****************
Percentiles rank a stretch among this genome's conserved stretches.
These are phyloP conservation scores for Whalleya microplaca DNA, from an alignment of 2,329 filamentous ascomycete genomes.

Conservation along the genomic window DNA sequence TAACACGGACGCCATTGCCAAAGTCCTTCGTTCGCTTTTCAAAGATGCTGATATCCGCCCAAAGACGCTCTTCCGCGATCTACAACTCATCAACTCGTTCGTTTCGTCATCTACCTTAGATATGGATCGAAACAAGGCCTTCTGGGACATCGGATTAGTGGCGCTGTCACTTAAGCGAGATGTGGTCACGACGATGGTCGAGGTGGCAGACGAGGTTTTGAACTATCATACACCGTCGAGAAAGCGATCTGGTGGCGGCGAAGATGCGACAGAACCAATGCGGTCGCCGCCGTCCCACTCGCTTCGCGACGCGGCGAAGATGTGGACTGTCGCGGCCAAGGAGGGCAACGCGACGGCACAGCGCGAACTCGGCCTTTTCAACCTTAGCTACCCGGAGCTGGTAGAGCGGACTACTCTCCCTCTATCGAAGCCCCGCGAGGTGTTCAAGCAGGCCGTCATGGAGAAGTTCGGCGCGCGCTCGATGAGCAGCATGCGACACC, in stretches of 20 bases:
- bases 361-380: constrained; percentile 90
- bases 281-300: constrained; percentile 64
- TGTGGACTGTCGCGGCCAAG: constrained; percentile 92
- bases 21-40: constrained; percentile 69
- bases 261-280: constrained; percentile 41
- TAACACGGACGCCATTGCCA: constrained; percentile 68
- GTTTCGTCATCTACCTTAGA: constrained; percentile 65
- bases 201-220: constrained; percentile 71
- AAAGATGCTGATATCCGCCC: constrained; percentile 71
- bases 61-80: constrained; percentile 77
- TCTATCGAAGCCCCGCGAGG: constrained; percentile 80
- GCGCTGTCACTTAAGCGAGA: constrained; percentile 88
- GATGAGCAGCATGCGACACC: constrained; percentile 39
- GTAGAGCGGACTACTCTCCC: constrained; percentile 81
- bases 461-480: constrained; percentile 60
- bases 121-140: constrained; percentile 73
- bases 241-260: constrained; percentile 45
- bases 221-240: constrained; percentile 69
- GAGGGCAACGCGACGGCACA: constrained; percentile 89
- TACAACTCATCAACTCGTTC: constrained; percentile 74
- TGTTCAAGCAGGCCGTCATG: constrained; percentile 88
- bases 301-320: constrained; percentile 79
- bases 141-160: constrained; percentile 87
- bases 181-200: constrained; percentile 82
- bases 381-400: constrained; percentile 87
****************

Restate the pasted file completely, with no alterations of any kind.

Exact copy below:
Percentiles rank a stretch among this genome's conserved stretches.
These are phyloP conservation scores for Whalleya microplaca DNA, from an alignment of 2,329 filamentous ascomycete genomes.

Conservation along the genomic window DNA sequence TAACACGGACGCCATTGCCAAAGTCCTTCGTTCGCTTTTCAAAGATGCTGATATCCGCCCAAAGACGCTCTTCCGCGATCTACAACTCATCAACTCGTTCGTTTCGTCATCTACCTTAGATATGGATCGAAACAAGGCCTTCTGGGACATCGGATTAGTGGCGCTGTCACTTAAGCGAGATGTGGTCACGACGATGGTCGAGGTGGCAGACGAGGTTTTGAACTATCATACACCGTCGAGAAAGCGATCTGGTGGCGGCGAAGATGCGACAGAACCAATGCGGTCGCCGCCGTCCCACTCGCTTCGCGACGCGGCGAAGATGTGGACTGTCGCGGCCAAGGAGGGCAACGCGACGGCACAGCGCGAACTCGGCCTTTTCAACCTTAGCTACCCGGAGCTGGTAGAGCGGACTACTCTCCCTCTATCGAAGCCCCGCGAGGTGTTCAAGCAGGCCGTCATGGAGAAGTTCGGCGCGCGCTCGATGAGCAGCATGCGACACC, in stretches of 20 bases:
- bases 361-380: constrained; percentile 90
- bases 281-300: constrained; percentile 64
- TGTGGACTGTCGCGGCCAAG: constrained; percentile 92
- bases 21-40: constrained; percentile 69
- bases 261-280: constrained; percentile 41
- TAACACGGACGCCATTGCCA: constrained; percentile 68
- GTTTCGTCATCTACCTTAGA: constrained; percentile 65
- bases 201-220: constrained; percentile 71
- AAAGATGCTGATATCCGCCC: constrained; percentile 71
- bases 61-80: constrained; percentile 77
- TCTATCGAAGCCCCGCGAGG: constrained; percentile 80
- GCGCTGTCACTTAAGCGAGA: constrained; percentile 88
- GATGAGCAGCATGCGACACC: constrained; percentile 39
- GTAGAGCGGACTACTCTCCC: constrained; percentile 81
- bases 461-480: constrained; percentile 60
- bases 121-140: constrained; percentile 73
- bases 241-260: constrained; percentile 45
- bases 221-240: constrained; percentile 69
- GAGGGCAACGCGACGGCACA: constrained; percentile 89
- TACAACTCATCAACTCGTTC: constrained; percentile 74
- TGTTCAAGCAGGCCGTCATG: constrained; percentile 88
- bases 301-320: constrained; percentile 79
- bases 141-160: constrained; percentile 87
- bases 181-200: constrained; percentile 82
- bases 381-400: constrained; percentile 87